I have a few copies of the Constitution of the United States. The pocket copy I keep handy was given to me by the late UNC law professor and civil rights lawyer Dan Pollitt, whose favorite saying was Illegitimi non carborundum or, loosely translated “Don’t let the bastards get you down.”
I miss Dan Pollitt. I miss all the people like him who did the hard work of freeing this state from the cold lingering grip of slavery, Jim Crow and segregation – systems of racial oppression that should have been buried years ago.
Pollitt understood that the infrastructure of these systems would not collapse on its own. It had to be dismantled piece by piece.
So, here we are once again.
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I’ve never met anyone anywhere who truly believes this country is as post-racial as Chief Justice John Roberts described in Shelby County v. Holder, the case that gutted part of the Voting Rights Act. But many of us had allowed ourselves to believe that the moral arc of the universe was still bending toward justice.
The events of the past few years have shaken faith in that assumption and proven that there remains a great well of contempt for the concepts of fairness and equality, especially when they get in the way of the exercise of raw power.
I don’t know if you’ve read the recent lengthy decision on our state legislative districts issued by the Fourth Circuit U.S. Court of Appeals, but it is a damning indictment laying out with stunning clarity the use of racial politics to gain and maintain a firm grip on our legislature.
The details are different, but this really is an old story. Bone deep.
The 2011 North Carolina redistricting, both congressional and state legislature, increased Republican political gains in a master stroke of gerrymandering and then cemented those gains through districts insulated from demographic trends and, as the court found, protected from the growing participation of black voters by packing those voters into dense, convoluted districts.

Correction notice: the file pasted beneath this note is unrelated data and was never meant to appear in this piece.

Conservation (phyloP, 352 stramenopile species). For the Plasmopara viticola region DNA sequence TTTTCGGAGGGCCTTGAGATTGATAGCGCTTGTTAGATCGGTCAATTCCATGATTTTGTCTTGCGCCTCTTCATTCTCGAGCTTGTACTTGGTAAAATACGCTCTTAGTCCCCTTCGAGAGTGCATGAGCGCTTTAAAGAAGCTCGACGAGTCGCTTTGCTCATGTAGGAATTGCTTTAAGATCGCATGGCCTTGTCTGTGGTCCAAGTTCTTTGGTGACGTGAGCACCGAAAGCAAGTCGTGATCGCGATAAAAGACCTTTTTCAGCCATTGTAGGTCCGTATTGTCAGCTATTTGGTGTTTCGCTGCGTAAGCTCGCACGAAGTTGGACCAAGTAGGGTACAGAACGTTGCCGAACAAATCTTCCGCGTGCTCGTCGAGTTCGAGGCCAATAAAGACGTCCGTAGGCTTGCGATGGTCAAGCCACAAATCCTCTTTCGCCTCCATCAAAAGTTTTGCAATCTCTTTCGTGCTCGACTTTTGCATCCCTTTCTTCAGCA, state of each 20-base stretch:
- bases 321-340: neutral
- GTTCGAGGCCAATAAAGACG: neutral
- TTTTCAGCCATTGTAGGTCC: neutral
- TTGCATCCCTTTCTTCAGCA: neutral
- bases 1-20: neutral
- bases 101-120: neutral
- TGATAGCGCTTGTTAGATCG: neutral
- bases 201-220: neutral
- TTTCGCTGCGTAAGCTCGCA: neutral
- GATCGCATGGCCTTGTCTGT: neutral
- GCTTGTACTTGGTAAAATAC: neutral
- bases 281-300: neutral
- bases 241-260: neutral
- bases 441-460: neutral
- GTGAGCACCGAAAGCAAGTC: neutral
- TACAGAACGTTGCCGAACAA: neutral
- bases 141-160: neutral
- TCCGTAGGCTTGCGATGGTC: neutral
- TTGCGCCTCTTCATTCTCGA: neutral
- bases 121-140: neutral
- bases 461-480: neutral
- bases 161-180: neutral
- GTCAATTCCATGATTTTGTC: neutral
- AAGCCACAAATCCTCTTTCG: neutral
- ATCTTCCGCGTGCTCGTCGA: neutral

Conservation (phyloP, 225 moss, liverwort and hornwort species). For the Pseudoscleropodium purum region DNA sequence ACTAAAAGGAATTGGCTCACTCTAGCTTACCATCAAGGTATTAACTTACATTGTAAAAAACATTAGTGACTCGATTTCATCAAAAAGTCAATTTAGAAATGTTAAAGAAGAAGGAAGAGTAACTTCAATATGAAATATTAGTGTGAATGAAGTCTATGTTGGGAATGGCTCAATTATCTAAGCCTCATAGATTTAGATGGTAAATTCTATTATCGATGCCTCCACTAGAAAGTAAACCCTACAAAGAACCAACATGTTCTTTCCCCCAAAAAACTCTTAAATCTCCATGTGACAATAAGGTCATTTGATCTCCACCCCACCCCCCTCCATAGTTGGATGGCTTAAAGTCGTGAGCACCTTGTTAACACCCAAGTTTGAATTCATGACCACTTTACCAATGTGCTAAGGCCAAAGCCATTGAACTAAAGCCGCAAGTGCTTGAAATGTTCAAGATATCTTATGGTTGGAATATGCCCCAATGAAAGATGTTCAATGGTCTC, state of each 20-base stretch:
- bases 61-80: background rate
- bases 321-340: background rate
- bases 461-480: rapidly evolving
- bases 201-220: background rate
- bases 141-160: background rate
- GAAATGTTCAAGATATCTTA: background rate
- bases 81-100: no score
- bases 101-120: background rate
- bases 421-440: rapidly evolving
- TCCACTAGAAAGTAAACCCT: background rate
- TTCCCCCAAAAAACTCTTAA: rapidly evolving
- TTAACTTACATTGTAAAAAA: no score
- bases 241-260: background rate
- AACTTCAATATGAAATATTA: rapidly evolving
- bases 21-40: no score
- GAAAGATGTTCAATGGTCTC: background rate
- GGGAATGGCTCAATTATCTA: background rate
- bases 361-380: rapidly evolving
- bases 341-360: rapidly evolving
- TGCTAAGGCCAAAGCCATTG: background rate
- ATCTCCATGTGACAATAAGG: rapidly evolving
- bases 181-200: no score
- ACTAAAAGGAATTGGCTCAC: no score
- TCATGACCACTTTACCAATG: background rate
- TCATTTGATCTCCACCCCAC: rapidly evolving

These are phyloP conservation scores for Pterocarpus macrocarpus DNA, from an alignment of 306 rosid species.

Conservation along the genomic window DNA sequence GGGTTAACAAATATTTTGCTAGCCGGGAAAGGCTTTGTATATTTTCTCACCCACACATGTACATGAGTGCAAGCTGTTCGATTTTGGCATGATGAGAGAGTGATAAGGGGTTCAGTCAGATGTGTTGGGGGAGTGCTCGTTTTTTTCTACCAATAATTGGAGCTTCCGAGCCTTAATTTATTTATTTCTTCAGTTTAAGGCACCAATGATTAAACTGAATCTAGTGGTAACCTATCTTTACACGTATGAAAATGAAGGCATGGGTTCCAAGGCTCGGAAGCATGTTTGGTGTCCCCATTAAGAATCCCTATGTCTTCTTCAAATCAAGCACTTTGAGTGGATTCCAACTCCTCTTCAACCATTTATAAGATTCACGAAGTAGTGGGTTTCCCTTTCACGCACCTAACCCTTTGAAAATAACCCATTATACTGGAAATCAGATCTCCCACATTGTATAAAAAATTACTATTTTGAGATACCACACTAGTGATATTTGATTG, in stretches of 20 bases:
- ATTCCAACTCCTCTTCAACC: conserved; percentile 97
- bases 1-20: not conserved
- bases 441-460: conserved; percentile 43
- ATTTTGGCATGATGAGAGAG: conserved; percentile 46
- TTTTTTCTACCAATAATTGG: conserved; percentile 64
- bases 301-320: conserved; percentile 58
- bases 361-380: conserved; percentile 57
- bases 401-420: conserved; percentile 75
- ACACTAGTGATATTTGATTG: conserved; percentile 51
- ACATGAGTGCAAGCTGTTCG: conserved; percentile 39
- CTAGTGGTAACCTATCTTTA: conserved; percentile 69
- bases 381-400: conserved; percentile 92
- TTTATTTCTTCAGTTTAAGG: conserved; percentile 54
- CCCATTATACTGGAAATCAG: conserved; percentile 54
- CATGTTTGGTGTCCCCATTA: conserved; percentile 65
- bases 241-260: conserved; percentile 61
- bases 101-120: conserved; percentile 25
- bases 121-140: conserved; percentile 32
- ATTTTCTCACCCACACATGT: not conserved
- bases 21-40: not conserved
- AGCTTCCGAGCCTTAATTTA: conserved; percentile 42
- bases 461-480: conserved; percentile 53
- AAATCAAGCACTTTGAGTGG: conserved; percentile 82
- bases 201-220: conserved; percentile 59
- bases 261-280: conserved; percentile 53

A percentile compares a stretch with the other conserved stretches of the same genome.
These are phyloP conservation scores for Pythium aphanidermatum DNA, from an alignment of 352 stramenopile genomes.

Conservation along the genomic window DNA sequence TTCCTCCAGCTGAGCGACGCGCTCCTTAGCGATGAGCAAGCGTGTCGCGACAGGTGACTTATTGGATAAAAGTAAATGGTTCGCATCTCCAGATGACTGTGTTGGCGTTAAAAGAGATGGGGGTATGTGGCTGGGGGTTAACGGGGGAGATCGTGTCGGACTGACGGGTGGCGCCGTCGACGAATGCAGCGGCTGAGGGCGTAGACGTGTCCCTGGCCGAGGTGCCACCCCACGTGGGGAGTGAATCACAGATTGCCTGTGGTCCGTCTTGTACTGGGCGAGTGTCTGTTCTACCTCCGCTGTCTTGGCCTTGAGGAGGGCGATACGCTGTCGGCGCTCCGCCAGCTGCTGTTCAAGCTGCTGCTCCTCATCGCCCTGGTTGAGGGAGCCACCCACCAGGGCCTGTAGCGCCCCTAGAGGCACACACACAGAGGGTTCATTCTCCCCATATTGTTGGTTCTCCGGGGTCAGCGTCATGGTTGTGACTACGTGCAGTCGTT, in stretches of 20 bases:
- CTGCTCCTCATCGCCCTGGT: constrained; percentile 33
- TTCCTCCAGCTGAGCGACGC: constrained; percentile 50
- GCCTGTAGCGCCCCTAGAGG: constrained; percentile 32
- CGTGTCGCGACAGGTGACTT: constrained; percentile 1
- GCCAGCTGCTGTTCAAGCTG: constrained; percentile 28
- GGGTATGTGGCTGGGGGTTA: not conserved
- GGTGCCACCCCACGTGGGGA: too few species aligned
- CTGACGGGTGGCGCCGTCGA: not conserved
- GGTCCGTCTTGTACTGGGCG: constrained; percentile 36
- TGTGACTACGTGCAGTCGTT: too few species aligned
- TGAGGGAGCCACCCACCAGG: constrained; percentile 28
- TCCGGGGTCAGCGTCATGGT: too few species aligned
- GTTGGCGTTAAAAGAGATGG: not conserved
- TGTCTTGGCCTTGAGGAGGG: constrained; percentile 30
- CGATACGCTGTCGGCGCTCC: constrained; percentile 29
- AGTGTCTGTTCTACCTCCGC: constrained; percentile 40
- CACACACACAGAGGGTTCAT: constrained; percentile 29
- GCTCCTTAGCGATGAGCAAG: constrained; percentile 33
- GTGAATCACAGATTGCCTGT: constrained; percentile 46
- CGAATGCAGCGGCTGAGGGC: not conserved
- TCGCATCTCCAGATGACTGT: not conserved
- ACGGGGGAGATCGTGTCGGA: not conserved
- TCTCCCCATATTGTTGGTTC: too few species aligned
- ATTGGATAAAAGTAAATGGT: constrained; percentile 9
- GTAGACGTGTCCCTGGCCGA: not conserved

The 2011 legislative case, which has taken more than five years to work its way through state and federal courts, should be taken in context with the strategy the legislature pursued in 2013 when it passed VIVA, the Voter Identification Verification Act which this summer was also found by a federal court to be aimed at disenfranchisement. The timeline of the bill tells you why.
When first proposed, VIVA’s ID requirement included a broad range of acceptable forms of IDs. After introduction, there was little movement on the law until the U.S. Supreme Court’s Shelby ruling which eliminated the requirement for preclearance of voting law changes by the Department of Justice.
What followed in North Carolina and elsewhere has turned out to disprove the notion that we’ve evolved beyond the need for special vigilance. In several states formerly subject to preclearance there was a rush to change elections and voting laws. Years later, one by one, those laws are being struck down. The damage done in some cases cannot be easily undone.
VIVA was one of those laws. Although it’s still defended as “common sense Voter ID” legislation, its myriad of provisions were quickly rewritten in the wake of the Shelby ruling in a way that history will record as another shameful example of disenfranchisement in North Carolina.
Yet it continues to be defended as just by the governor and legislative leaders, and facing a court order to roll back its changes, party leaders are calling for the most “politically” advantageous manipulation of hours, times and locations. Some elections officials are balking, some going all in.
Even worse, to shore up their arguments about voter fraud, supporters are joining those on the national stage whipping distrust and claiming widespread fraud even in the face of evidence it is nearly non-existent.
A few of VIVA’s lesser-known provisions increased the potential for voter challenges and other mischief at the polls, something that ought not be forgotten as we hear more stories of groups organizing to patrol voting places.
We are in dangerous territory for any democracy. It’s a lousy feeling. But you know what Dan Pollitt what say about that.
Kirk Ross is a longtime North Carolina journalist, musician and public-policy enthusiast. Contact him at firstname.lastname@example.org